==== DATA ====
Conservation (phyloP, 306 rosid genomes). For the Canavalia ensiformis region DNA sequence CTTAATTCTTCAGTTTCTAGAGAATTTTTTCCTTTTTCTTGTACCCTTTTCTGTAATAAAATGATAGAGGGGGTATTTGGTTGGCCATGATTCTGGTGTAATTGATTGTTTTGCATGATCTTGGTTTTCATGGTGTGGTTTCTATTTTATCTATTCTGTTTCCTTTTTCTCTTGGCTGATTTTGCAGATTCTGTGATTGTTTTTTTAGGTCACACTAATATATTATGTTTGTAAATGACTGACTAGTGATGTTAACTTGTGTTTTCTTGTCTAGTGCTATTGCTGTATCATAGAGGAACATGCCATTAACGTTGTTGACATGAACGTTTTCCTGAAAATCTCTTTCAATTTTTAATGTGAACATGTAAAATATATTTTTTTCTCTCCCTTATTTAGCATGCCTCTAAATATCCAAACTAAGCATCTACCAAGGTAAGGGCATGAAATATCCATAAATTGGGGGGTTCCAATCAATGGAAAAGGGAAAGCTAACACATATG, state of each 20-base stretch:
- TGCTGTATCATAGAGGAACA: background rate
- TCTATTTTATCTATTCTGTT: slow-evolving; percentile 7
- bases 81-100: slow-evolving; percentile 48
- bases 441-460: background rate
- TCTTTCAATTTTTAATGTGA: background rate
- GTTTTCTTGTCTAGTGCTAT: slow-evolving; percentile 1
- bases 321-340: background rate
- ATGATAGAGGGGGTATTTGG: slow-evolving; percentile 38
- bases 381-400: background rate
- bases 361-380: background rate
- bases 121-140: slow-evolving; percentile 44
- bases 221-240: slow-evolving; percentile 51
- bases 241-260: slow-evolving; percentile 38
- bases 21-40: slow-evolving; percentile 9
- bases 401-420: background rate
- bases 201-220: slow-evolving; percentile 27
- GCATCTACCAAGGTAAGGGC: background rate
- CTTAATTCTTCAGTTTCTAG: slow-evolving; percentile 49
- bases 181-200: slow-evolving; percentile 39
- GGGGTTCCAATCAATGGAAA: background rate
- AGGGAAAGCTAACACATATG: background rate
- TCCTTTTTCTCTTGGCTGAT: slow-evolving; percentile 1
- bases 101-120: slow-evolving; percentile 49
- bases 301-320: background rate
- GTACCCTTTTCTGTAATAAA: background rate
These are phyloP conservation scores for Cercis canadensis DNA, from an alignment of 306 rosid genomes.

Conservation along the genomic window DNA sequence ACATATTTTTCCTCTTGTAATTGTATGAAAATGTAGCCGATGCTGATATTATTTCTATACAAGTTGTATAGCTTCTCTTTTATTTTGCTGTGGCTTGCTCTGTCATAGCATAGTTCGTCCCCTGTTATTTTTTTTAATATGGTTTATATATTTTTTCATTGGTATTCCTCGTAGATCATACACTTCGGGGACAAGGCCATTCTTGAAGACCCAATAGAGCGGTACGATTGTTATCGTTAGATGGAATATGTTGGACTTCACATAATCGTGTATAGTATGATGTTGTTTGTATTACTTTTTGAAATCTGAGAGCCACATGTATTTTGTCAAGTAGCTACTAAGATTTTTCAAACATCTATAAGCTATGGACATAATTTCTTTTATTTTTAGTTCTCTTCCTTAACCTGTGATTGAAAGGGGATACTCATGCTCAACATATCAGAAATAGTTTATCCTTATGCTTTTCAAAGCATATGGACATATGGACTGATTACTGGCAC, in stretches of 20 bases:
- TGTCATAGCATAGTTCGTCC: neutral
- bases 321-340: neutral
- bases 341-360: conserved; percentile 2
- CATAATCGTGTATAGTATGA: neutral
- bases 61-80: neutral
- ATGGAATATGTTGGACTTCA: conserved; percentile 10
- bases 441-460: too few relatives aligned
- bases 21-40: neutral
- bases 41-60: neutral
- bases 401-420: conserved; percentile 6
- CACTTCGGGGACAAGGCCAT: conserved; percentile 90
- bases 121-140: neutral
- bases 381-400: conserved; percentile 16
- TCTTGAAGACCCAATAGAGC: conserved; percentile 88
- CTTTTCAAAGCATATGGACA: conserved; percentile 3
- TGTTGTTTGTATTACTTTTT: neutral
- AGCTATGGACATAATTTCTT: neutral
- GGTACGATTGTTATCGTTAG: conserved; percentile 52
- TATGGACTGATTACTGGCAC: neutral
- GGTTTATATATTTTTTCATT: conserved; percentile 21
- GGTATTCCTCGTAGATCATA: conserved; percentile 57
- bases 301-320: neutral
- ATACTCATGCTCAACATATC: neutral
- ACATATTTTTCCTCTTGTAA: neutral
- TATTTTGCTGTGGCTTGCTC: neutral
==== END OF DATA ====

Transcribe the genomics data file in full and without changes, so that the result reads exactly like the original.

Conservation (phyloP, 306 rosid genomes). For the Canavalia ensiformis region DNA sequence CTTAATTCTTCAGTTTCTAGAGAATTTTTTCCTTTTTCTTGTACCCTTTTCTGTAATAAAATGATAGAGGGGGTATTTGGTTGGCCATGATTCTGGTGTAATTGATTGTTTTGCATGATCTTGGTTTTCATGGTGTGGTTTCTATTTTATCTATTCTGTTTCCTTTTTCTCTTGGCTGATTTTGCAGATTCTGTGATTGTTTTTTTAGGTCACACTAATATATTATGTTTGTAAATGACTGACTAGTGATGTTAACTTGTGTTTTCTTGTCTAGTGCTATTGCTGTATCATAGAGGAACATGCCATTAACGTTGTTGACATGAACGTTTTCCTGAAAATCTCTTTCAATTTTTAATGTGAACATGTAAAATATATTTTTTTCTCTCCCTTATTTAGCATGCCTCTAAATATCCAAACTAAGCATCTACCAAGGTAAGGGCATGAAATATCCATAAATTGGGGGGTTCCAATCAATGGAAAAGGGAAAGCTAACACATATG, state of each 20-base stretch:
- TGCTGTATCATAGAGGAACA: background rate
- TCTATTTTATCTATTCTGTT: slow-evolving; percentile 7
- bases 81-100: slow-evolving; percentile 48
- bases 441-460: background rate
- TCTTTCAATTTTTAATGTGA: background rate
- GTTTTCTTGTCTAGTGCTAT: slow-evolving; percentile 1
- bases 321-340: background rate
- ATGATAGAGGGGGTATTTGG: slow-evolving; percentile 38
- bases 381-400: background rate
- bases 361-380: background rate
- bases 121-140: slow-evolving; percentile 44
- bases 221-240: slow-evolving; percentile 51
- bases 241-260: slow-evolving; percentile 38
- bases 21-40: slow-evolving; percentile 9
- bases 401-420: background rate
- bases 201-220: slow-evolving; percentile 27
- GCATCTACCAAGGTAAGGGC: background rate
- CTTAATTCTTCAGTTTCTAG: slow-evolving; percentile 49
- bases 181-200: slow-evolving; percentile 39
- GGGGTTCCAATCAATGGAAA: background rate
- AGGGAAAGCTAACACATATG: background rate
- TCCTTTTTCTCTTGGCTGAT: slow-evolving; percentile 1
- bases 101-120: slow-evolving; percentile 49
- bases 301-320: background rate
- GTACCCTTTTCTGTAATAAA: background rate
These are phyloP conservation scores for Cercis canadensis DNA, from an alignment of 306 rosid genomes.

Conservation along the genomic window DNA sequence ACATATTTTTCCTCTTGTAATTGTATGAAAATGTAGCCGATGCTGATATTATTTCTATACAAGTTGTATAGCTTCTCTTTTATTTTGCTGTGGCTTGCTCTGTCATAGCATAGTTCGTCCCCTGTTATTTTTTTTAATATGGTTTATATATTTTTTCATTGGTATTCCTCGTAGATCATACACTTCGGGGACAAGGCCATTCTTGAAGACCCAATAGAGCGGTACGATTGTTATCGTTAGATGGAATATGTTGGACTTCACATAATCGTGTATAGTATGATGTTGTTTGTATTACTTTTTGAAATCTGAGAGCCACATGTATTTTGTCAAGTAGCTACTAAGATTTTTCAAACATCTATAAGCTATGGACATAATTTCTTTTATTTTTAGTTCTCTTCCTTAACCTGTGATTGAAAGGGGATACTCATGCTCAACATATCAGAAATAGTTTATCCTTATGCTTTTCAAAGCATATGGACATATGGACTGATTACTGGCAC, in stretches of 20 bases:
- TGTCATAGCATAGTTCGTCC: neutral
- bases 321-340: neutral
- bases 341-360: conserved; percentile 2
- CATAATCGTGTATAGTATGA: neutral
- bases 61-80: neutral
- ATGGAATATGTTGGACTTCA: conserved; percentile 10
- bases 441-460: too few relatives aligned
- bases 21-40: neutral
- bases 41-60: neutral
- bases 401-420: conserved; percentile 6
- CACTTCGGGGACAAGGCCAT: conserved; percentile 90
- bases 121-140: neutral
- bases 381-400: conserved; percentile 16
- TCTTGAAGACCCAATAGAGC: conserved; percentile 88
- CTTTTCAAAGCATATGGACA: conserved; percentile 3
- TGTTGTTTGTATTACTTTTT: neutral
- AGCTATGGACATAATTTCTT: neutral
- GGTACGATTGTTATCGTTAG: conserved; percentile 52
- TATGGACTGATTACTGGCAC: neutral
- GGTTTATATATTTTTTCATT: conserved; percentile 21
- GGTATTCCTCGTAGATCATA: conserved; percentile 57
- bases 301-320: neutral
- ATACTCATGCTCAACATATC: neutral
- ACATATTTTTCCTCTTGTAA: neutral
- TATTTTGCTGTGGCTTGCTC: neutral